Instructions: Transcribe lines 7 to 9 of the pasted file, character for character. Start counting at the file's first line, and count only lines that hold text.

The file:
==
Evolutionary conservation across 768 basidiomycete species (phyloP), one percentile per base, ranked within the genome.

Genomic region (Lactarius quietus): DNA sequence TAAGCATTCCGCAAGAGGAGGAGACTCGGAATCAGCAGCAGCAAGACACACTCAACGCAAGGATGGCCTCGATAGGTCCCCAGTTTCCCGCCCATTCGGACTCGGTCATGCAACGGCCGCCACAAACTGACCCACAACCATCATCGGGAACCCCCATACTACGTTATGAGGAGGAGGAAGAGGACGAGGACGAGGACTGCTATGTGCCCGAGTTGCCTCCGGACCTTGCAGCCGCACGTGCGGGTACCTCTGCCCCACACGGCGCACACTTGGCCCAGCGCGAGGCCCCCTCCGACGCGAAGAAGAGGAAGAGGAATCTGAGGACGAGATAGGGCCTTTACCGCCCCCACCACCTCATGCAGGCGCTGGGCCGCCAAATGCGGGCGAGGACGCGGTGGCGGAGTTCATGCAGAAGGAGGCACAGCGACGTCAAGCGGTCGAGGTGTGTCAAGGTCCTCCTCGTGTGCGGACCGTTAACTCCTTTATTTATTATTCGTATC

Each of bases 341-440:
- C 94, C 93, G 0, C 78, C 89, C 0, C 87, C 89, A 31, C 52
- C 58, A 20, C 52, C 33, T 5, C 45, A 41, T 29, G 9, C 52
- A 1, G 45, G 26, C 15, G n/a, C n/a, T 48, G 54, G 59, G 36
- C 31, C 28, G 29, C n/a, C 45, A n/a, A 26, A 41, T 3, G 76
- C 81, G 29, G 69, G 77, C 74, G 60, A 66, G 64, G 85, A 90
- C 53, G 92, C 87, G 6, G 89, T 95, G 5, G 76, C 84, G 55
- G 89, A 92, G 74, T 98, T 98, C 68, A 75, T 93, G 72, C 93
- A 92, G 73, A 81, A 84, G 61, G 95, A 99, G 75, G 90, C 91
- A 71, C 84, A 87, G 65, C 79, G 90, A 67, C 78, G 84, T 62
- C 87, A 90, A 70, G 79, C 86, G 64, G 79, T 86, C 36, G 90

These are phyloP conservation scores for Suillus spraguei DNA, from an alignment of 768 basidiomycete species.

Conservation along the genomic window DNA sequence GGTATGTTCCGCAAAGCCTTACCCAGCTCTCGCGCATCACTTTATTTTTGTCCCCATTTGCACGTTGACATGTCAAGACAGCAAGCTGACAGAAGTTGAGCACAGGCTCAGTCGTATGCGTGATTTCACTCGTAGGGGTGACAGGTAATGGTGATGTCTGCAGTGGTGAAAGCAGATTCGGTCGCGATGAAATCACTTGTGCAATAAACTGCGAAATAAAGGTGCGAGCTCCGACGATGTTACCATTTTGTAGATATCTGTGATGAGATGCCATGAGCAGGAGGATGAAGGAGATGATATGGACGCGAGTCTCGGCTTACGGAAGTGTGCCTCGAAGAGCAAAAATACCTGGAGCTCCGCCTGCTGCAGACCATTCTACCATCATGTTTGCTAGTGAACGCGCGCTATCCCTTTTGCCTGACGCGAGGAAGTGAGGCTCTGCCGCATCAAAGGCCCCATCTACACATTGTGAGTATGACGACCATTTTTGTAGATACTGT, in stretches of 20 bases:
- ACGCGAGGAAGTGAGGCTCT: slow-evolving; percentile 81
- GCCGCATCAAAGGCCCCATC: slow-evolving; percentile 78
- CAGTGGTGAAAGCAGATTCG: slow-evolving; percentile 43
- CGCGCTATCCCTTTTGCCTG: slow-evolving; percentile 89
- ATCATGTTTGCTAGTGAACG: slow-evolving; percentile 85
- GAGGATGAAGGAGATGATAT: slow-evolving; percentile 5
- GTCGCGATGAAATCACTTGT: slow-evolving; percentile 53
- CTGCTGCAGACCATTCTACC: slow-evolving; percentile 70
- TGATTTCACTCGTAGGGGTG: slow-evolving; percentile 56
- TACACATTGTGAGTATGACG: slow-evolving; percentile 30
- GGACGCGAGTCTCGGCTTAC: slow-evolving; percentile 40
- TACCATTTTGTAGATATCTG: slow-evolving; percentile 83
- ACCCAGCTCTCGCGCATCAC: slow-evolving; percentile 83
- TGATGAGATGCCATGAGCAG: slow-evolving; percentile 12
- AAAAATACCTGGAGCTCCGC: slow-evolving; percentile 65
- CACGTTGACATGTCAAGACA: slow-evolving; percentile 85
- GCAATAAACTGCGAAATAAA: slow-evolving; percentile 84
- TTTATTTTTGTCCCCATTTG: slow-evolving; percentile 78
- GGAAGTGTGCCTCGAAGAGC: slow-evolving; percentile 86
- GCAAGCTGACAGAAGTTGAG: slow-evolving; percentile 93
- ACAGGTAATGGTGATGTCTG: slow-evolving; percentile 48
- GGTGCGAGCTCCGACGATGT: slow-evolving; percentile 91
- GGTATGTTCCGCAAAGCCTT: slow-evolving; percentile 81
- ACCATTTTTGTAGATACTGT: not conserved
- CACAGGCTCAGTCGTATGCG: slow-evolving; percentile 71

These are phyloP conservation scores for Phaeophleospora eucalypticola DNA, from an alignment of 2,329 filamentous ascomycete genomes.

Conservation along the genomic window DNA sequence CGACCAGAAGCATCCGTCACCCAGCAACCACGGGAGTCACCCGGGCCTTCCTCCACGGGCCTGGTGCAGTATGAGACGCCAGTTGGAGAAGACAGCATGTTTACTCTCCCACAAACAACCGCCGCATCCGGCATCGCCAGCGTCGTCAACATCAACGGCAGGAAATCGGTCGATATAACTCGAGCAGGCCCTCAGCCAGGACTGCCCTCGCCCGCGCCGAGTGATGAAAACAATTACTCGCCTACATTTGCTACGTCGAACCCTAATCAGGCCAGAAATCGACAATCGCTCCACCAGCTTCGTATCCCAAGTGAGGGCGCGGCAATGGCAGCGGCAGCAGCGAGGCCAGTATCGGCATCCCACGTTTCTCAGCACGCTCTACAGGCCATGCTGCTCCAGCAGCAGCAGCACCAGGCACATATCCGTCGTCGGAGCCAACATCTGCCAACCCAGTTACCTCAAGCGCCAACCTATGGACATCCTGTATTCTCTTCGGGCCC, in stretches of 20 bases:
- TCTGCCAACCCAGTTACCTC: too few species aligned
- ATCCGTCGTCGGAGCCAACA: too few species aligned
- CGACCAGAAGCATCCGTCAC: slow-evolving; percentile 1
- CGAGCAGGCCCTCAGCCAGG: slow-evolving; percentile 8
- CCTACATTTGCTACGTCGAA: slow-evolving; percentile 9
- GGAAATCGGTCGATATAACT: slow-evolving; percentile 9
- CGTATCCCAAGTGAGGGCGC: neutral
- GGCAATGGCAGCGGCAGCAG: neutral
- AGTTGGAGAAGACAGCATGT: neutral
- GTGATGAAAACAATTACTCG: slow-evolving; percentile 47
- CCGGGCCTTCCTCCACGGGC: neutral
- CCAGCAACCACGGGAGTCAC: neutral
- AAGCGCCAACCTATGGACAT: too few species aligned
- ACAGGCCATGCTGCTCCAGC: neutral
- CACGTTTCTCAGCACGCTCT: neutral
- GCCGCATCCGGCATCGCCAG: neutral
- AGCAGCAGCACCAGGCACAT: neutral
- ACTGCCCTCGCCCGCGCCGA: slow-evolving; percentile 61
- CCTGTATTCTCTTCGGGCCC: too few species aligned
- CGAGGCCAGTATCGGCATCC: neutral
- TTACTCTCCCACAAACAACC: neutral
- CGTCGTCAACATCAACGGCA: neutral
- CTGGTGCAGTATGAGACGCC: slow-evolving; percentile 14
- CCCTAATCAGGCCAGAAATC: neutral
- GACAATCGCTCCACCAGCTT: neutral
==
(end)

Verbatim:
- C 31, C 28, G 29, C n/a, C 45, A n/a, A 26, A 41, T 3, G 76
- C 81, G 29, G 69, G 77, C 74, G 60, A 66, G 64, G 85, A 90
- C 53, G 92, C 87, G 6, G 89, T 95, G 5, G 76, C 84, G 55